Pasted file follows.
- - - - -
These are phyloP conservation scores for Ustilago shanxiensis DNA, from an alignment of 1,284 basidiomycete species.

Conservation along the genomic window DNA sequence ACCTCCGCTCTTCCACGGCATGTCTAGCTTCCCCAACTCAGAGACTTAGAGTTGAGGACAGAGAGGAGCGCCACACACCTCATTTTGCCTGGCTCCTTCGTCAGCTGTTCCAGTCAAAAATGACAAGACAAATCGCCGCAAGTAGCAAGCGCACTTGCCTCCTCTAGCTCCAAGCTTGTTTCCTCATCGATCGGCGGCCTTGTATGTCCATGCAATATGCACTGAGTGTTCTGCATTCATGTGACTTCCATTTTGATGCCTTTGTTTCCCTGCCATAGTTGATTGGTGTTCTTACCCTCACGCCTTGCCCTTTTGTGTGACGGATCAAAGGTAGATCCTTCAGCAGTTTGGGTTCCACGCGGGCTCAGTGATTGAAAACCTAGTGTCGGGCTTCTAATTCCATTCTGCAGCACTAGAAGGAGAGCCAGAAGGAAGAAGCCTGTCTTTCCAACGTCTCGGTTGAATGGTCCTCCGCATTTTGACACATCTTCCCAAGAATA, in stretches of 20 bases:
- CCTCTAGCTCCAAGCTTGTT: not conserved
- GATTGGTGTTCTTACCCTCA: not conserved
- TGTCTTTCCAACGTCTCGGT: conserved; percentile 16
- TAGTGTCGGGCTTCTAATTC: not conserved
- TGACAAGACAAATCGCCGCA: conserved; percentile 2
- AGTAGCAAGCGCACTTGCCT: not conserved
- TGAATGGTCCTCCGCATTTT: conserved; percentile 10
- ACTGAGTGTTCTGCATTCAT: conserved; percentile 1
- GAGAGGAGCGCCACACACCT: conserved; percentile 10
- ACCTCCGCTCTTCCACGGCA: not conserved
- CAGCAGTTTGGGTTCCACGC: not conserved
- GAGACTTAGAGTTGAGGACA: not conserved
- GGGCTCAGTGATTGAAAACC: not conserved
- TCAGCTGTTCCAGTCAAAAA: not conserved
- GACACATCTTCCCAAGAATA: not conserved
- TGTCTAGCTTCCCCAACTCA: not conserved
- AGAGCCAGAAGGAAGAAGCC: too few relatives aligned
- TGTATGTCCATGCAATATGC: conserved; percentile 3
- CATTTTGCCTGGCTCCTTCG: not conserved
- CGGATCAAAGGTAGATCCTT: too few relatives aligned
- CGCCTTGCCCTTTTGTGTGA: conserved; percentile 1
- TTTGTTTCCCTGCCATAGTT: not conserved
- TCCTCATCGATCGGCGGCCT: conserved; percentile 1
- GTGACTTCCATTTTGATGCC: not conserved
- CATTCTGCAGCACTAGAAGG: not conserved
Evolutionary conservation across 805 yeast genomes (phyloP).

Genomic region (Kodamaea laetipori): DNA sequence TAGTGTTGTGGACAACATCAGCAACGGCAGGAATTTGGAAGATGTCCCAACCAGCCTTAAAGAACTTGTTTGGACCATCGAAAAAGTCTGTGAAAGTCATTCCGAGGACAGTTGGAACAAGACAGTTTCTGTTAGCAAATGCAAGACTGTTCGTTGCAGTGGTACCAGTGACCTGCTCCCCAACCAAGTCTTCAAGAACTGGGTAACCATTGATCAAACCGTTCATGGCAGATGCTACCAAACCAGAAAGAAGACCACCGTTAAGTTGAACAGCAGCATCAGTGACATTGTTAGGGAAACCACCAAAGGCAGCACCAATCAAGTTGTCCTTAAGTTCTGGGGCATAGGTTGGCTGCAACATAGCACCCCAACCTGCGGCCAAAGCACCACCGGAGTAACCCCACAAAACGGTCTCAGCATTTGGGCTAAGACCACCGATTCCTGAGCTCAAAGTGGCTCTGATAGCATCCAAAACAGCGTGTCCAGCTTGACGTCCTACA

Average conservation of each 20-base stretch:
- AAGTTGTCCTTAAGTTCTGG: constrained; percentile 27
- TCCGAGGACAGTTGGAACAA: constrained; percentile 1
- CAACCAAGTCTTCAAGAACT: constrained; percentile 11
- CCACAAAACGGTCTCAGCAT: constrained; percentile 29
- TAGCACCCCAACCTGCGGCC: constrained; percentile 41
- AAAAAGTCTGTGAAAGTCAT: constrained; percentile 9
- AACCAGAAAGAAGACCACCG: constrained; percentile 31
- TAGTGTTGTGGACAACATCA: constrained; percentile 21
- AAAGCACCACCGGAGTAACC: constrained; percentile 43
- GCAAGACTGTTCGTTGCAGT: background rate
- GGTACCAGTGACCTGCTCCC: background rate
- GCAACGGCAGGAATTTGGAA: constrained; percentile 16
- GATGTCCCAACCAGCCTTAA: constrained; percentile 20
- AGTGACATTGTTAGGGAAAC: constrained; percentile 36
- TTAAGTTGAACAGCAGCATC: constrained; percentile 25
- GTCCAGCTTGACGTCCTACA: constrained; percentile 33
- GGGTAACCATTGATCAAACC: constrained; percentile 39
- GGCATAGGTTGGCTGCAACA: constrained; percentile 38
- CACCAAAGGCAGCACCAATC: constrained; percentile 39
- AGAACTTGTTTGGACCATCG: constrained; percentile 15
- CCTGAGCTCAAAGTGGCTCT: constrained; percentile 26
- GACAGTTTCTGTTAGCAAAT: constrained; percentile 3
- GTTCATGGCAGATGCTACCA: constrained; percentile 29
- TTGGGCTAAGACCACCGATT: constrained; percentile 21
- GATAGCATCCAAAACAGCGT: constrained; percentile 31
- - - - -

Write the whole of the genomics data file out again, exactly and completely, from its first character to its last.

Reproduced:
These are phyloP conservation scores for Ustilago shanxiensis DNA, from an alignment of 1,284 basidiomycete species.

Conservation along the genomic window DNA sequence ACCTCCGCTCTTCCACGGCATGTCTAGCTTCCCCAACTCAGAGACTTAGAGTTGAGGACAGAGAGGAGCGCCACACACCTCATTTTGCCTGGCTCCTTCGTCAGCTGTTCCAGTCAAAAATGACAAGACAAATCGCCGCAAGTAGCAAGCGCACTTGCCTCCTCTAGCTCCAAGCTTGTTTCCTCATCGATCGGCGGCCTTGTATGTCCATGCAATATGCACTGAGTGTTCTGCATTCATGTGACTTCCATTTTGATGCCTTTGTTTCCCTGCCATAGTTGATTGGTGTTCTTACCCTCACGCCTTGCCCTTTTGTGTGACGGATCAAAGGTAGATCCTTCAGCAGTTTGGGTTCCACGCGGGCTCAGTGATTGAAAACCTAGTGTCGGGCTTCTAATTCCATTCTGCAGCACTAGAAGGAGAGCCAGAAGGAAGAAGCCTGTCTTTCCAACGTCTCGGTTGAATGGTCCTCCGCATTTTGACACATCTTCCCAAGAATA, in stretches of 20 bases:
- CCTCTAGCTCCAAGCTTGTT: not conserved
- GATTGGTGTTCTTACCCTCA: not conserved
- TGTCTTTCCAACGTCTCGGT: conserved; percentile 16
- TAGTGTCGGGCTTCTAATTC: not conserved
- TGACAAGACAAATCGCCGCA: conserved; percentile 2
- AGTAGCAAGCGCACTTGCCT: not conserved
- TGAATGGTCCTCCGCATTTT: conserved; percentile 10
- ACTGAGTGTTCTGCATTCAT: conserved; percentile 1
- GAGAGGAGCGCCACACACCT: conserved; percentile 10
- ACCTCCGCTCTTCCACGGCA: not conserved
- CAGCAGTTTGGGTTCCACGC: not conserved
- GAGACTTAGAGTTGAGGACA: not conserved
- GGGCTCAGTGATTGAAAACC: not conserved
- TCAGCTGTTCCAGTCAAAAA: not conserved
- GACACATCTTCCCAAGAATA: not conserved
- TGTCTAGCTTCCCCAACTCA: not conserved
- AGAGCCAGAAGGAAGAAGCC: too few relatives aligned
- TGTATGTCCATGCAATATGC: conserved; percentile 3
- CATTTTGCCTGGCTCCTTCG: not conserved
- CGGATCAAAGGTAGATCCTT: too few relatives aligned
- CGCCTTGCCCTTTTGTGTGA: conserved; percentile 1
- TTTGTTTCCCTGCCATAGTT: not conserved
- TCCTCATCGATCGGCGGCCT: conserved; percentile 1
- GTGACTTCCATTTTGATGCC: not conserved
- CATTCTGCAGCACTAGAAGG: not conserved
Evolutionary conservation across 805 yeast genomes (phyloP).

Genomic region (Kodamaea laetipori): DNA sequence TAGTGTTGTGGACAACATCAGCAACGGCAGGAATTTGGAAGATGTCCCAACCAGCCTTAAAGAACTTGTTTGGACCATCGAAAAAGTCTGTGAAAGTCATTCCGAGGACAGTTGGAACAAGACAGTTTCTGTTAGCAAATGCAAGACTGTTCGTTGCAGTGGTACCAGTGACCTGCTCCCCAACCAAGTCTTCAAGAACTGGGTAACCATTGATCAAACCGTTCATGGCAGATGCTACCAAACCAGAAAGAAGACCACCGTTAAGTTGAACAGCAGCATCAGTGACATTGTTAGGGAAACCACCAAAGGCAGCACCAATCAAGTTGTCCTTAAGTTCTGGGGCATAGGTTGGCTGCAACATAGCACCCCAACCTGCGGCCAAAGCACCACCGGAGTAACCCCACAAAACGGTCTCAGCATTTGGGCTAAGACCACCGATTCCTGAGCTCAAAGTGGCTCTGATAGCATCCAAAACAGCGTGTCCAGCTTGACGTCCTACA

Average conservation of each 20-base stretch:
- AAGTTGTCCTTAAGTTCTGG: constrained; percentile 27
- TCCGAGGACAGTTGGAACAA: constrained; percentile 1
- CAACCAAGTCTTCAAGAACT: constrained; percentile 11
- CCACAAAACGGTCTCAGCAT: constrained; percentile 29
- TAGCACCCCAACCTGCGGCC: constrained; percentile 41
- AAAAAGTCTGTGAAAGTCAT: constrained; percentile 9
- AACCAGAAAGAAGACCACCG: constrained; percentile 31
- TAGTGTTGTGGACAACATCA: constrained; percentile 21
- AAAGCACCACCGGAGTAACC: constrained; percentile 43
- GCAAGACTGTTCGTTGCAGT: background rate
- GGTACCAGTGACCTGCTCCC: background rate
- GCAACGGCAGGAATTTGGAA: constrained; percentile 16
- GATGTCCCAACCAGCCTTAA: constrained; percentile 20
- AGTGACATTGTTAGGGAAAC: constrained; percentile 36
- TTAAGTTGAACAGCAGCATC: constrained; percentile 25
- GTCCAGCTTGACGTCCTACA: constrained; percentile 33
- GGGTAACCATTGATCAAACC: constrained; percentile 39
- GGCATAGGTTGGCTGCAACA: constrained; percentile 38
- CACCAAAGGCAGCACCAATC: constrained; percentile 39
- AGAACTTGTTTGGACCATCG: constrained; percentile 15
- CCTGAGCTCAAAGTGGCTCT: constrained; percentile 26
- GACAGTTTCTGTTAGCAAAT: constrained; percentile 3
- GTTCATGGCAGATGCTACCA: constrained; percentile 29
- TTGGGCTAAGACCACCGATT: constrained; percentile 21
- GATAGCATCCAAAACAGCGT: constrained; percentile 31